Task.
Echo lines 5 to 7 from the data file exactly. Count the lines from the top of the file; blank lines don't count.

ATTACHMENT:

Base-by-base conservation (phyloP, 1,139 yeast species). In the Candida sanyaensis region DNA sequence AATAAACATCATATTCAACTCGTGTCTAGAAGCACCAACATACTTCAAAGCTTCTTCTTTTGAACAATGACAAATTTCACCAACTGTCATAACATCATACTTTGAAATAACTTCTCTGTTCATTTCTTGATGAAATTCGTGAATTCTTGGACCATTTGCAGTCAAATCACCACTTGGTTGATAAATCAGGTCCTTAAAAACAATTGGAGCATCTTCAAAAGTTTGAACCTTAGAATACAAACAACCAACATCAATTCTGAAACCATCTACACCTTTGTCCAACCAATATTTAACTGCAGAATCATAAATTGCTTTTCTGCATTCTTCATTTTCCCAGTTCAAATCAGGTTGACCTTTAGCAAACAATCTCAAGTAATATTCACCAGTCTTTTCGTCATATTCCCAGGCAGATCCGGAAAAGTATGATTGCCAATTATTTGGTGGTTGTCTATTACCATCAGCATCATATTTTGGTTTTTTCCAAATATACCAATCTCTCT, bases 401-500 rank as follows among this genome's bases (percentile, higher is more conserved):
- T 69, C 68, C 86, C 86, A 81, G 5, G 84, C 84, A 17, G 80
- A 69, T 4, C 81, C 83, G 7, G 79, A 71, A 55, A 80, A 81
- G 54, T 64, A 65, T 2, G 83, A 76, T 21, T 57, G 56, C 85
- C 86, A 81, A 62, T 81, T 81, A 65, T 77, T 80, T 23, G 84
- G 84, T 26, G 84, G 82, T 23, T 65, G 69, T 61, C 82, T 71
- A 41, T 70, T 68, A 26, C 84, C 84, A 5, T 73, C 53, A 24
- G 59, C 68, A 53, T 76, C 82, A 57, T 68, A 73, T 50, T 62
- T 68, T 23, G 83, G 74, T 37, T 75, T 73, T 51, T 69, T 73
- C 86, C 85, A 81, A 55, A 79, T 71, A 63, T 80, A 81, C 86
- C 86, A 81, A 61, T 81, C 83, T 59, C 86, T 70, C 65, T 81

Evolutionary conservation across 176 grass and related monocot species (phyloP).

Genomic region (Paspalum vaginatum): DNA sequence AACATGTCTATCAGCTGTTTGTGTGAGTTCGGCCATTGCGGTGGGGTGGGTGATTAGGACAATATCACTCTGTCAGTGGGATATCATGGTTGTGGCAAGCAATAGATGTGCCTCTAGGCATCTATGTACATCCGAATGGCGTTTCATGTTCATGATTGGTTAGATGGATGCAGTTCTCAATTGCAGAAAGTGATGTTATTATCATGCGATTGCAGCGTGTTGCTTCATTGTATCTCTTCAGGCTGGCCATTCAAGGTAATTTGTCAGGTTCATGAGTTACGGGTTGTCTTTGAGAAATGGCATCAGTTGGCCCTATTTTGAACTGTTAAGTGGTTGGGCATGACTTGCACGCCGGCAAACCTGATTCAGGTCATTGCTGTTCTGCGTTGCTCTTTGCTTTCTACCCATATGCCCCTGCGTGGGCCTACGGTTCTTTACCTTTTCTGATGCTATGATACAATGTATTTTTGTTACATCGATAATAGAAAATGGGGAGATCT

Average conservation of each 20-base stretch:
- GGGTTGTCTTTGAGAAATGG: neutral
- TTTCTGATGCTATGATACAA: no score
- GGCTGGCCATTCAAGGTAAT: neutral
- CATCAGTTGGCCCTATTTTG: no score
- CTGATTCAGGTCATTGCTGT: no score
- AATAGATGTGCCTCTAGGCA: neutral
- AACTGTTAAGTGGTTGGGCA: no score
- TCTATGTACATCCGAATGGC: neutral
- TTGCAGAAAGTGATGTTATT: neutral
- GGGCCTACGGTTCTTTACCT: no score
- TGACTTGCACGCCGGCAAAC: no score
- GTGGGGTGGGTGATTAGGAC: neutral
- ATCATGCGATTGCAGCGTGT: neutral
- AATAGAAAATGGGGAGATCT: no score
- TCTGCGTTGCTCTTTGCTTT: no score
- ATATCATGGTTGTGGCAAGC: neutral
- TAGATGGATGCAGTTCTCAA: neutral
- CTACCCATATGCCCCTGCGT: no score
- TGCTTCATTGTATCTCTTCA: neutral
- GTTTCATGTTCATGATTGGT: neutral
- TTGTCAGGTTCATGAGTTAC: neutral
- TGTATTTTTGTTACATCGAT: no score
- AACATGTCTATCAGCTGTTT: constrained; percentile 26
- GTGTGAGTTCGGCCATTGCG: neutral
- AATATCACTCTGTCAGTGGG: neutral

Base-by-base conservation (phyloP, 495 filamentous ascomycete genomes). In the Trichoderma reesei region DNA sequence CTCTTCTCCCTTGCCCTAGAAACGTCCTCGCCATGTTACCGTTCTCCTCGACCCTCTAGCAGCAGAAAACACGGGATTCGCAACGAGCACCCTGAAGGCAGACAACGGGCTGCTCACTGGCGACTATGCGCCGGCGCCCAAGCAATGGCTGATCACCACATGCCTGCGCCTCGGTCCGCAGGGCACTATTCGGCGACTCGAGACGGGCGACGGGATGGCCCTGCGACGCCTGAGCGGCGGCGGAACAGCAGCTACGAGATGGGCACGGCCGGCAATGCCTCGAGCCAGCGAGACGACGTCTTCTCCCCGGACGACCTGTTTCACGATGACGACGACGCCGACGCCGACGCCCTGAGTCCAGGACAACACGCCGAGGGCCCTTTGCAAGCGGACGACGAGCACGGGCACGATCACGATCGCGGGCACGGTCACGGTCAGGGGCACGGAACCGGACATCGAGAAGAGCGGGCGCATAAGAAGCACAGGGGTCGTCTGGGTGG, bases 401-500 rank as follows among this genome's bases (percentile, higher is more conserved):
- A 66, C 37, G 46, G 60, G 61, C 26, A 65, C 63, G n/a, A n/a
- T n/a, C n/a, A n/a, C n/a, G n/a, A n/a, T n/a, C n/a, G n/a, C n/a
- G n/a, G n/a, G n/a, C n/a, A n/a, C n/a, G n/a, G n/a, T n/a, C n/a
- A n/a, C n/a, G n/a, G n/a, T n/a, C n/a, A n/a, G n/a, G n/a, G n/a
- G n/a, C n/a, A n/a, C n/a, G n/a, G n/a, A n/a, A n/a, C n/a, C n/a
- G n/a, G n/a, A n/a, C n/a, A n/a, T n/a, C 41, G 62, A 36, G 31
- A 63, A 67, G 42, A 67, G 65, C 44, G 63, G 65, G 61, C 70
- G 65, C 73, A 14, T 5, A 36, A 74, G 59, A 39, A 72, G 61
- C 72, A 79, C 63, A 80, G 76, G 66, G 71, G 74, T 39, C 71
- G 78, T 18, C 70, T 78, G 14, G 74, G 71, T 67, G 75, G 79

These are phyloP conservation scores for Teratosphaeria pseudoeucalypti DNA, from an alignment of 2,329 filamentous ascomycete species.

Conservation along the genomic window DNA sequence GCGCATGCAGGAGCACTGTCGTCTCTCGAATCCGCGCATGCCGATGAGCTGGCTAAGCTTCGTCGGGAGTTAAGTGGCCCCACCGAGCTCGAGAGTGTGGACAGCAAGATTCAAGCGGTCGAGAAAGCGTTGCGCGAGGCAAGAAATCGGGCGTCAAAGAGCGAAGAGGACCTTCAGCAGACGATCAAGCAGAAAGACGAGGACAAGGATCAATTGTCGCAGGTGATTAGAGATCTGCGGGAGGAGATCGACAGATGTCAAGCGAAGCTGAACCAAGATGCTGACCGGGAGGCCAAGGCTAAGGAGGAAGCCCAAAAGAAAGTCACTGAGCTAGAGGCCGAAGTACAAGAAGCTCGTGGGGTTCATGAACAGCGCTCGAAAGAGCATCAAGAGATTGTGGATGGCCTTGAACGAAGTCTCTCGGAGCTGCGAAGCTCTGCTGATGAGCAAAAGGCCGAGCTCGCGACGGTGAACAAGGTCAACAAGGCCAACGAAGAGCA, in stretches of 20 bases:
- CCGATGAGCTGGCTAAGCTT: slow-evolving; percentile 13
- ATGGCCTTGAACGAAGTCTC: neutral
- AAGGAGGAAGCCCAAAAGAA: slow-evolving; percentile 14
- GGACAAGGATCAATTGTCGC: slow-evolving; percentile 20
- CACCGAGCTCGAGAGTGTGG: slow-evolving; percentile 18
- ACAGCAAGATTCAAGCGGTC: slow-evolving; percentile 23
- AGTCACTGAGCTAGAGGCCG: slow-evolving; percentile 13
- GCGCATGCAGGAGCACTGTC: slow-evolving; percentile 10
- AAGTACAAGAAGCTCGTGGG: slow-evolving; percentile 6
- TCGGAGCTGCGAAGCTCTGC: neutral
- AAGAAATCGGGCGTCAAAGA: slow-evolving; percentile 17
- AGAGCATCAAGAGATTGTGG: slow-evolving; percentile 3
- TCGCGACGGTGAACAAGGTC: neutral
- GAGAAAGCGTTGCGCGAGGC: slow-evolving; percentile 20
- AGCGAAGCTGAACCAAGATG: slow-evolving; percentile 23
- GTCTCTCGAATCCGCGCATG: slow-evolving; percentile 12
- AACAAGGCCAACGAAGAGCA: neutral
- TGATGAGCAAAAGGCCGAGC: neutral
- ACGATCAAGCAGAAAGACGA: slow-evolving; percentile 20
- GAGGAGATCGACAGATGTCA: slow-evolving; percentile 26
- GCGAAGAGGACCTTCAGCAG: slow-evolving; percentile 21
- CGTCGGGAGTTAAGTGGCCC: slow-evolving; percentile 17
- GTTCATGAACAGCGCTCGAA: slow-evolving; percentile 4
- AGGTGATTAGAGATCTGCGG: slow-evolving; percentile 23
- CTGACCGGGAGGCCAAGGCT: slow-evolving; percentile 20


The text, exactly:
- C 86, A 81, A 62, T 81, T 81, A 65, T 77, T 80, T 23, G 84
- G 84, T 26, G 84, G 82, T 23, T 65, G 69, T 61, C 82, T 71
- A 41, T 70, T 68, A 26, C 84, C 84, A 5, T 73, C 53, A 24